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A new city upon a hill: puritans, Christian reconstructionists, and theocracy in America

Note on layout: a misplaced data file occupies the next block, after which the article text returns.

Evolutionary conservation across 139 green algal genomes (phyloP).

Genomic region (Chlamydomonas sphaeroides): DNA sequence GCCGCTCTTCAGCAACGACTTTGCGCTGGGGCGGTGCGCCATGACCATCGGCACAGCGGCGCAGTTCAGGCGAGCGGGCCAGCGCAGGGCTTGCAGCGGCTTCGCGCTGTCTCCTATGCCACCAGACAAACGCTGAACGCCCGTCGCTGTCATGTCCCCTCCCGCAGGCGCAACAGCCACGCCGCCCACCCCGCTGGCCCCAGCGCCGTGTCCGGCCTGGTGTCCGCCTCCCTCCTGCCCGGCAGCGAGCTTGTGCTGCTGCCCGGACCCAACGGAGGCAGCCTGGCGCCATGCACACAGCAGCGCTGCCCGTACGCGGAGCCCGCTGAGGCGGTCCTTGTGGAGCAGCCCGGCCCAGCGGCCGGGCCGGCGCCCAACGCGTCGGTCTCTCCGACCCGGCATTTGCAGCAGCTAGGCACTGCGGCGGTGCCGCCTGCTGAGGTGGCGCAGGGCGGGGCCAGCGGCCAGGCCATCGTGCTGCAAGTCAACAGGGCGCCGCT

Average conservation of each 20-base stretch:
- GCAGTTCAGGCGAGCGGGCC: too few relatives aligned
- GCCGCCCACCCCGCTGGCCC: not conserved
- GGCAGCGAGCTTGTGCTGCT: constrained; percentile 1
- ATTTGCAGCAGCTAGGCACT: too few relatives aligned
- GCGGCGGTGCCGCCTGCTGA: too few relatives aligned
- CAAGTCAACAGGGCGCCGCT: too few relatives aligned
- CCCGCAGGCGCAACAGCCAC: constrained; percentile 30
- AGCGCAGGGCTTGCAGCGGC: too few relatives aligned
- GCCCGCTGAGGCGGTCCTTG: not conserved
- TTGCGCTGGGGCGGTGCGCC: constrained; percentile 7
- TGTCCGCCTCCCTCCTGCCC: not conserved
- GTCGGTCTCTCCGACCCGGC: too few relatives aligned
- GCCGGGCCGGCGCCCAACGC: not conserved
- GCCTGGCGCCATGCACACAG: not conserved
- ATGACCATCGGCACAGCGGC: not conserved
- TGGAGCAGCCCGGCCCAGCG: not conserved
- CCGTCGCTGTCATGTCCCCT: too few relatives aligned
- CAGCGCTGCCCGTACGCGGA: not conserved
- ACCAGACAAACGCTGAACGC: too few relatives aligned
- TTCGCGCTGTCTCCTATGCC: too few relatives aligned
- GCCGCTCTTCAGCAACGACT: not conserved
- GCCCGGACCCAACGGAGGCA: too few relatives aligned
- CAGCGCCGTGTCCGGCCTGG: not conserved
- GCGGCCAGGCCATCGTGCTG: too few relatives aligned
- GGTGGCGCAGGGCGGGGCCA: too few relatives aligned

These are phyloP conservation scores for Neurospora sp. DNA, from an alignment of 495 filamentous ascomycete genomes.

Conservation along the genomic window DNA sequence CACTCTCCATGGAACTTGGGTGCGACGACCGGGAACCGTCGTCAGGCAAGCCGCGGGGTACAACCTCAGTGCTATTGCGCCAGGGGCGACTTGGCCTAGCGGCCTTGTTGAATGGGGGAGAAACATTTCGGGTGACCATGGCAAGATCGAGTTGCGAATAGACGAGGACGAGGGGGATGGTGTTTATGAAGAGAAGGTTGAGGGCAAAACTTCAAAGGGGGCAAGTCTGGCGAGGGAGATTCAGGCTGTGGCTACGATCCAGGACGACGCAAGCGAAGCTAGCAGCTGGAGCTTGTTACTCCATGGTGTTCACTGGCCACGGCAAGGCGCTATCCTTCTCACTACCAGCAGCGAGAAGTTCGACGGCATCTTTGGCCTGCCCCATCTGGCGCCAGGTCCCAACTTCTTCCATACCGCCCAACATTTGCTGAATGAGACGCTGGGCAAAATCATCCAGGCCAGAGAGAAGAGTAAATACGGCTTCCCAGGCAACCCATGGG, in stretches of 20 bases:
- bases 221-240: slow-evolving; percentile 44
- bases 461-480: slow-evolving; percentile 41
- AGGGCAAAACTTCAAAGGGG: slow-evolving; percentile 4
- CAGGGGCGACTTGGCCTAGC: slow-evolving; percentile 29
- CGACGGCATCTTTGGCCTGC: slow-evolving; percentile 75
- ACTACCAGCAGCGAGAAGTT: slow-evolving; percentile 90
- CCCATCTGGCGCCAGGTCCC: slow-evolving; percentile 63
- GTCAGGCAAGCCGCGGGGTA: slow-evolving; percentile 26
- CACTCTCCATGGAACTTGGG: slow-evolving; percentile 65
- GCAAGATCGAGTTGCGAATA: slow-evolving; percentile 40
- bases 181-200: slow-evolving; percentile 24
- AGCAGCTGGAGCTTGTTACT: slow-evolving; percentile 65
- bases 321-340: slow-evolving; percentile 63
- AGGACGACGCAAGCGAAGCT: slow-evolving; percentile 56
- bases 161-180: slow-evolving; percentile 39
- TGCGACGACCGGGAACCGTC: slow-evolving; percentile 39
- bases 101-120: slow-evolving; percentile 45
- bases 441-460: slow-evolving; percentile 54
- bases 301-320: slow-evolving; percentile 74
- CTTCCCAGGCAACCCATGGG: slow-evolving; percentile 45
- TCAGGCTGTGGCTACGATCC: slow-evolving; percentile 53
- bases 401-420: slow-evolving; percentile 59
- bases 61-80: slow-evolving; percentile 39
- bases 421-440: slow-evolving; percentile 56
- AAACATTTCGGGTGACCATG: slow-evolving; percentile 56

Due to the sometimes contentious nature of church and state relations in the United States of America, teachers often hesitate to address the subject in the public school classroom. Yet, the relationship between religion and government is an important subject frequently discussed in the media and relevant to the lives of students. This project includes a three week curriculum for secondary students which examines the issues involved in the separation of church and state by utilizing critical thinking skills in the analysis of primary documents. Working through each lesson, students will achieve a balanced understanding of the influence of religion on lawmaking and enforcement in both an historical and a present context, understand the origins of the wall of separation metaphor and how the phrase is applied to the church and state relationship, and investigate historical and current controversies regarding these important matters. To provide context for the analysis of church and state disputes, the project examines the development of Calvinist theocracy—the concept that God is the supreme ruler of a government—in the Massachusetts Bay Colony, and compares it to a modern-day counterpart. In reaction to the perceived secularization of society and lawmaking, from the founders of the U.S. wrestling with religion’s role in the new government to recent Supreme Court decisions, Christian Reconstructionists are iv working to reestablish a theocracy in North America. The curriculum provides an opportunity for students to develop the critical thinking skills necessary to evaluate the issues involved when religion and government intersect.